3D Printed Virus To Attack Cancer Cells

Jennifer Hicks | Forbes | October 29, 2014

A genetic engineer at Autodesk ADSK says he can 3D print a virus that one day might be able to attack cancer cells.  Google’s Calico recently opened a $1.5 billion research lab to work with big pharmaceutical companies towards a cure for aging. And now Autodesk, best known for it’s CAD software, has created a Life Sciences lab in San Francisco that’s researching digital biology. Through his research in the Bio/Nano Programmable Matter group at the lab, Andrew Hessel has focused on 3D printing customized viruses that could help scientists create new vaccines or attack the cancer cells customized for each person – not one size fits all.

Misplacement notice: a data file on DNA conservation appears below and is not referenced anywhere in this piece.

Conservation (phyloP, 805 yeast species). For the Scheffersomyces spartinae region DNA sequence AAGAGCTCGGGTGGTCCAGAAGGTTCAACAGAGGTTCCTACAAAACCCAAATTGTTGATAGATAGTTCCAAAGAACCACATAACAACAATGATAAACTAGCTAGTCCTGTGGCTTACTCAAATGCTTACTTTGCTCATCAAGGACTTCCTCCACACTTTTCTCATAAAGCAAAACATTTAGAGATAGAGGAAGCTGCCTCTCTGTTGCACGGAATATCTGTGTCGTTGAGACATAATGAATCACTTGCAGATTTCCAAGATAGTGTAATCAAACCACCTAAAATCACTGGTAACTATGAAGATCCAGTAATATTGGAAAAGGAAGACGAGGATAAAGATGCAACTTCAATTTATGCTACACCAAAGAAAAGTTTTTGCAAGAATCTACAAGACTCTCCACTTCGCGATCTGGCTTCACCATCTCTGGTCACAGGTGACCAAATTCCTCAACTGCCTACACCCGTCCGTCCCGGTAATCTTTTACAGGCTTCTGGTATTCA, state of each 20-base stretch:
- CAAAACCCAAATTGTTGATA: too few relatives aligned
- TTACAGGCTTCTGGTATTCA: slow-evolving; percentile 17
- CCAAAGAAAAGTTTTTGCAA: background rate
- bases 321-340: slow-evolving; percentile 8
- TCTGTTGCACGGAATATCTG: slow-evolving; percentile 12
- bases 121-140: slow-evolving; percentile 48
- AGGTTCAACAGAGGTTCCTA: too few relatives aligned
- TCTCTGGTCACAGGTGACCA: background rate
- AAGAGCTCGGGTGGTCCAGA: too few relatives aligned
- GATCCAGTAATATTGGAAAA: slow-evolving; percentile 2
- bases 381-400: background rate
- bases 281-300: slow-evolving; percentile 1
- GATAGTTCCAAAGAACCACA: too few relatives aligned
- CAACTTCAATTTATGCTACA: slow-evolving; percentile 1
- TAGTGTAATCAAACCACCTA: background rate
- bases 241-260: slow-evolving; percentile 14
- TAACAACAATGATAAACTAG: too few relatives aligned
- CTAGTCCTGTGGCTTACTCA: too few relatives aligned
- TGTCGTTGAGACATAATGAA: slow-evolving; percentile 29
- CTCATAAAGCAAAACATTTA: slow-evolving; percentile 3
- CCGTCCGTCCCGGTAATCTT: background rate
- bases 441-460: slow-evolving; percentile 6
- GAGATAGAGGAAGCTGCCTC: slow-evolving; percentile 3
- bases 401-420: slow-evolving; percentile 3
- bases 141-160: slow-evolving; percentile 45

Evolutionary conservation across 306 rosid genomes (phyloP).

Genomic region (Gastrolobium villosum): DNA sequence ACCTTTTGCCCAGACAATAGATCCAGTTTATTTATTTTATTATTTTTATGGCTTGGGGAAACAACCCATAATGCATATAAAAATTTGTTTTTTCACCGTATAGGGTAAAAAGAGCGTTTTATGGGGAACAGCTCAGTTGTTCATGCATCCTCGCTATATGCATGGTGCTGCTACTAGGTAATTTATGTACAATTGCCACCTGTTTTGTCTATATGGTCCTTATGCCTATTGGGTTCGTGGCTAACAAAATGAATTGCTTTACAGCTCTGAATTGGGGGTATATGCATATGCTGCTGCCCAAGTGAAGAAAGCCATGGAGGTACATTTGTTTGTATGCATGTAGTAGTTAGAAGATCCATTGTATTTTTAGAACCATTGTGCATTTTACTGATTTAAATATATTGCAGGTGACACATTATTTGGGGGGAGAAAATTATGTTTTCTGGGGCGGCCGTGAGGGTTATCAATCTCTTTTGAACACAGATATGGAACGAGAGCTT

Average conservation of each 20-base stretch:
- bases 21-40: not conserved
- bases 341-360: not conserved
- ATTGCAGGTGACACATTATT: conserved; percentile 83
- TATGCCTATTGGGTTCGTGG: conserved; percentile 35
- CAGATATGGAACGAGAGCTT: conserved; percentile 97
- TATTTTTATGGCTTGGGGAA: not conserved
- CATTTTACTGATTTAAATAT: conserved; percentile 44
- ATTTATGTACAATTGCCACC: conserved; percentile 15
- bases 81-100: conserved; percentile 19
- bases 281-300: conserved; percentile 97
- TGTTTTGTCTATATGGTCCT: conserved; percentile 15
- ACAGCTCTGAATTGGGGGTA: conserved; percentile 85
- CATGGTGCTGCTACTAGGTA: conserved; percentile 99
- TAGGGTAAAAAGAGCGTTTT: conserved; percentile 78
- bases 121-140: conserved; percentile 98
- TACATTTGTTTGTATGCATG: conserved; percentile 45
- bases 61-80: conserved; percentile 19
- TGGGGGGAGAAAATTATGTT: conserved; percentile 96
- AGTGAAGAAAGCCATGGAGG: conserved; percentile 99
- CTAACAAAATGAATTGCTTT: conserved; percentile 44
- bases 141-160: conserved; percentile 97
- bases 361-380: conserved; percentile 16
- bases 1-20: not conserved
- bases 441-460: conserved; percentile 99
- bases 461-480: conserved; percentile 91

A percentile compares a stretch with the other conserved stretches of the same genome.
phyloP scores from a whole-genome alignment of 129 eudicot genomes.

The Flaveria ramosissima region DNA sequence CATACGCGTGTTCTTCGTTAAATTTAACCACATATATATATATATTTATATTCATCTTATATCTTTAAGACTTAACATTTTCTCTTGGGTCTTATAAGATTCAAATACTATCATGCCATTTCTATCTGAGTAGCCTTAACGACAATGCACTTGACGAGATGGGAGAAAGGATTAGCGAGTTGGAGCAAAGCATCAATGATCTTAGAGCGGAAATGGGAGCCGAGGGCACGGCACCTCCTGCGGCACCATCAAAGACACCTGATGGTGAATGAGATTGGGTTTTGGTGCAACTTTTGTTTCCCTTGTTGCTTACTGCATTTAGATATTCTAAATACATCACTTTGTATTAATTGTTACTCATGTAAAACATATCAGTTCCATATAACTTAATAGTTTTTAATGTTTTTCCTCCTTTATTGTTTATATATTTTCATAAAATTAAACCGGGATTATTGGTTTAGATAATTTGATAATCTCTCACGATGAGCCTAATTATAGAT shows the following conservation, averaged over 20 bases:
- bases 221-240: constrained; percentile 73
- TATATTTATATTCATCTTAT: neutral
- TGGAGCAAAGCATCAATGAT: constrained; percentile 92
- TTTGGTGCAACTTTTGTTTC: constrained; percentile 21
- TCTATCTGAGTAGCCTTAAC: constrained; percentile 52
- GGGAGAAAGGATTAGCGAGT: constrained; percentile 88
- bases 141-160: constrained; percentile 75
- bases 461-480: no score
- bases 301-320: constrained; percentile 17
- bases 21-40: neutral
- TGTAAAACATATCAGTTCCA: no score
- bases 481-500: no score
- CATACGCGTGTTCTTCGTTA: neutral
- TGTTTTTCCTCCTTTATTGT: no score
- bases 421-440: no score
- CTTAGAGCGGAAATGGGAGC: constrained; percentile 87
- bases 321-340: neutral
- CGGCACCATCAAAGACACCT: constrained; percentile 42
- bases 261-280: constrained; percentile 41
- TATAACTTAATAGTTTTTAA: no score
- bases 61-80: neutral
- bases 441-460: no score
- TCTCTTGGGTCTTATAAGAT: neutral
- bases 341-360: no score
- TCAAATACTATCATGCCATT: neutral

Hessel considers himself a bio-hacker. And, more specifically, he calls what he does cancer hacking. His new 3D printed virus, synthetic Phi-X174 bacteriophage, a virus that infects the E. coli bacteria and is benign for humans, took two weeks and cost $1,000. Hessel wants to reduce that cost to one dollar.  To put that into perspective, in six years, the cost of DNA sequencing of a genome was $10 million, today it costs $1,000...